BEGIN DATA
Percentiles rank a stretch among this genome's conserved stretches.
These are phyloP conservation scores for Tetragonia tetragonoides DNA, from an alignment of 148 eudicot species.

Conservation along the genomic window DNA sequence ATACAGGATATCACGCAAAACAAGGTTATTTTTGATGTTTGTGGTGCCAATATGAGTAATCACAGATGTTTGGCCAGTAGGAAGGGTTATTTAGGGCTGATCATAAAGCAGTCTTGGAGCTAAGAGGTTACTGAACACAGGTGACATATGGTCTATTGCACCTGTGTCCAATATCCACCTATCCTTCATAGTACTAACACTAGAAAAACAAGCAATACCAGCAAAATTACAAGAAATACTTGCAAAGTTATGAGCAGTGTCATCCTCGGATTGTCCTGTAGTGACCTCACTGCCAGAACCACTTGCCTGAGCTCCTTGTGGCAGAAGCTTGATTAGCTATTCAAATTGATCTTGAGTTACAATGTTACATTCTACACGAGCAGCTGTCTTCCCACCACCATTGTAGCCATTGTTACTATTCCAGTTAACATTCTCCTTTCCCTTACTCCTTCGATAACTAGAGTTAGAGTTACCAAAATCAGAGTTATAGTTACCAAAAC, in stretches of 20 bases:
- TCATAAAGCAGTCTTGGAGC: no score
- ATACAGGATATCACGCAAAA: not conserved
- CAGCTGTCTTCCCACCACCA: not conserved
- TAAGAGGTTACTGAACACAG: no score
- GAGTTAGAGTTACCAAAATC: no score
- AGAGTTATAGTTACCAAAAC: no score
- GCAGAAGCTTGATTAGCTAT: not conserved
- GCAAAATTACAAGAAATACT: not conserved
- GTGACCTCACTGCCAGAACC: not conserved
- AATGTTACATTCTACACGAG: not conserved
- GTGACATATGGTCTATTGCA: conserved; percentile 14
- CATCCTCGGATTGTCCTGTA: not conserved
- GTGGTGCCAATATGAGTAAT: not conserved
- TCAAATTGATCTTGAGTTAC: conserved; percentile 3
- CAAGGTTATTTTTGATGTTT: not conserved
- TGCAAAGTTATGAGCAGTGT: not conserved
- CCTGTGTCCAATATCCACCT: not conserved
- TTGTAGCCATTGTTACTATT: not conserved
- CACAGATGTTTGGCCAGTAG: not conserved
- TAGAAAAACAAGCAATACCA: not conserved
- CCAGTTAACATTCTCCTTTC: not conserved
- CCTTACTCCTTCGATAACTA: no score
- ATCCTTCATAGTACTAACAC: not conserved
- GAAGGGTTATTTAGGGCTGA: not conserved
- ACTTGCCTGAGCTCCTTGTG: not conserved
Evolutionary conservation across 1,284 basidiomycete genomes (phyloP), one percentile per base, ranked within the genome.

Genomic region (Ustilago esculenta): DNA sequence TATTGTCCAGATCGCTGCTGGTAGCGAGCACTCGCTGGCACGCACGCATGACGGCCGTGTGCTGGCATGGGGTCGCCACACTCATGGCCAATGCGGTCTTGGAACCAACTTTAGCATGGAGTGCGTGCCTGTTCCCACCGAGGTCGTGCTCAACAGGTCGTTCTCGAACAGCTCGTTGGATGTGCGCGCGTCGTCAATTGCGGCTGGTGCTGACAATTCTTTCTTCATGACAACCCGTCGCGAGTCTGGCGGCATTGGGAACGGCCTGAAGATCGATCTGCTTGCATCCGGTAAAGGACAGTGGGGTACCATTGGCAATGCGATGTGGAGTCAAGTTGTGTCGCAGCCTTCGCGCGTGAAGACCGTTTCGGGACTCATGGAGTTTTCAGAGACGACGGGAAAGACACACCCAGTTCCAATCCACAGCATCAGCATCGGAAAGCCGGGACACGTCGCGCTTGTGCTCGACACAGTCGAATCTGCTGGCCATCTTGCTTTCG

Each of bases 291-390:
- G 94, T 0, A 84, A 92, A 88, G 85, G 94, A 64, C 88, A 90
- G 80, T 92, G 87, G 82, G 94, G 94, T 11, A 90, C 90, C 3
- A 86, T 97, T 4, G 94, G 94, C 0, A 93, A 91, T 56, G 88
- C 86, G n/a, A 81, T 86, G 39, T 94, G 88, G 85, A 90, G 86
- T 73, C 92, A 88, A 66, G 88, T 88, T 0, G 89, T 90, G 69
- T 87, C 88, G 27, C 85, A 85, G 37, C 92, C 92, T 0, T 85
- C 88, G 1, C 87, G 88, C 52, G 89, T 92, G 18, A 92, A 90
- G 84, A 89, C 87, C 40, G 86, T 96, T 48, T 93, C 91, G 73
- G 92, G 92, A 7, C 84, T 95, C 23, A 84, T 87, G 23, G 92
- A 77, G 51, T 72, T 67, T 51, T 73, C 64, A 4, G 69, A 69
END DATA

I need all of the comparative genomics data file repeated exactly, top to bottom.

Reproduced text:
Percentiles rank a stretch among this genome's conserved stretches.
These are phyloP conservation scores for Tetragonia tetragonoides DNA, from an alignment of 148 eudicot species.

Conservation along the genomic window DNA sequence ATACAGGATATCACGCAAAACAAGGTTATTTTTGATGTTTGTGGTGCCAATATGAGTAATCACAGATGTTTGGCCAGTAGGAAGGGTTATTTAGGGCTGATCATAAAGCAGTCTTGGAGCTAAGAGGTTACTGAACACAGGTGACATATGGTCTATTGCACCTGTGTCCAATATCCACCTATCCTTCATAGTACTAACACTAGAAAAACAAGCAATACCAGCAAAATTACAAGAAATACTTGCAAAGTTATGAGCAGTGTCATCCTCGGATTGTCCTGTAGTGACCTCACTGCCAGAACCACTTGCCTGAGCTCCTTGTGGCAGAAGCTTGATTAGCTATTCAAATTGATCTTGAGTTACAATGTTACATTCTACACGAGCAGCTGTCTTCCCACCACCATTGTAGCCATTGTTACTATTCCAGTTAACATTCTCCTTTCCCTTACTCCTTCGATAACTAGAGTTAGAGTTACCAAAATCAGAGTTATAGTTACCAAAAC, in stretches of 20 bases:
- TCATAAAGCAGTCTTGGAGC: no score
- ATACAGGATATCACGCAAAA: not conserved
- CAGCTGTCTTCCCACCACCA: not conserved
- TAAGAGGTTACTGAACACAG: no score
- GAGTTAGAGTTACCAAAATC: no score
- AGAGTTATAGTTACCAAAAC: no score
- GCAGAAGCTTGATTAGCTAT: not conserved
- GCAAAATTACAAGAAATACT: not conserved
- GTGACCTCACTGCCAGAACC: not conserved
- AATGTTACATTCTACACGAG: not conserved
- GTGACATATGGTCTATTGCA: conserved; percentile 14
- CATCCTCGGATTGTCCTGTA: not conserved
- GTGGTGCCAATATGAGTAAT: not conserved
- TCAAATTGATCTTGAGTTAC: conserved; percentile 3
- CAAGGTTATTTTTGATGTTT: not conserved
- TGCAAAGTTATGAGCAGTGT: not conserved
- CCTGTGTCCAATATCCACCT: not conserved
- TTGTAGCCATTGTTACTATT: not conserved
- CACAGATGTTTGGCCAGTAG: not conserved
- TAGAAAAACAAGCAATACCA: not conserved
- CCAGTTAACATTCTCCTTTC: not conserved
- CCTTACTCCTTCGATAACTA: no score
- ATCCTTCATAGTACTAACAC: not conserved
- GAAGGGTTATTTAGGGCTGA: not conserved
- ACTTGCCTGAGCTCCTTGTG: not conserved
Evolutionary conservation across 1,284 basidiomycete genomes (phyloP), one percentile per base, ranked within the genome.

Genomic region (Ustilago esculenta): DNA sequence TATTGTCCAGATCGCTGCTGGTAGCGAGCACTCGCTGGCACGCACGCATGACGGCCGTGTGCTGGCATGGGGTCGCCACACTCATGGCCAATGCGGTCTTGGAACCAACTTTAGCATGGAGTGCGTGCCTGTTCCCACCGAGGTCGTGCTCAACAGGTCGTTCTCGAACAGCTCGTTGGATGTGCGCGCGTCGTCAATTGCGGCTGGTGCTGACAATTCTTTCTTCATGACAACCCGTCGCGAGTCTGGCGGCATTGGGAACGGCCTGAAGATCGATCTGCTTGCATCCGGTAAAGGACAGTGGGGTACCATTGGCAATGCGATGTGGAGTCAAGTTGTGTCGCAGCCTTCGCGCGTGAAGACCGTTTCGGGACTCATGGAGTTTTCAGAGACGACGGGAAAGACACACCCAGTTCCAATCCACAGCATCAGCATCGGAAAGCCGGGACACGTCGCGCTTGTGCTCGACACAGTCGAATCTGCTGGCCATCTTGCTTTCG

Each of bases 291-390:
- G 94, T 0, A 84, A 92, A 88, G 85, G 94, A 64, C 88, A 90
- G 80, T 92, G 87, G 82, G 94, G 94, T 11, A 90, C 90, C 3
- A 86, T 97, T 4, G 94, G 94, C 0, A 93, A 91, T 56, G 88
- C 86, G n/a, A 81, T 86, G 39, T 94, G 88, G 85, A 90, G 86
- T 73, C 92, A 88, A 66, G 88, T 88, T 0, G 89, T 90, G 69
- T 87, C 88, G 27, C 85, A 85, G 37, C 92, C 92, T 0, T 85
- C 88, G 1, C 87, G 88, C 52, G 89, T 92, G 18, A 92, A 90
- G 84, A 89, C 87, C 40, G 86, T 96, T 48, T 93, C 91, G 73
- G 92, G 92, A 7, C 84, T 95, C 23, A 84, T 87, G 23, G 92
- A 77, G 51, T 72, T 67, T 51, T 73, C 64, A 4, G 69, A 69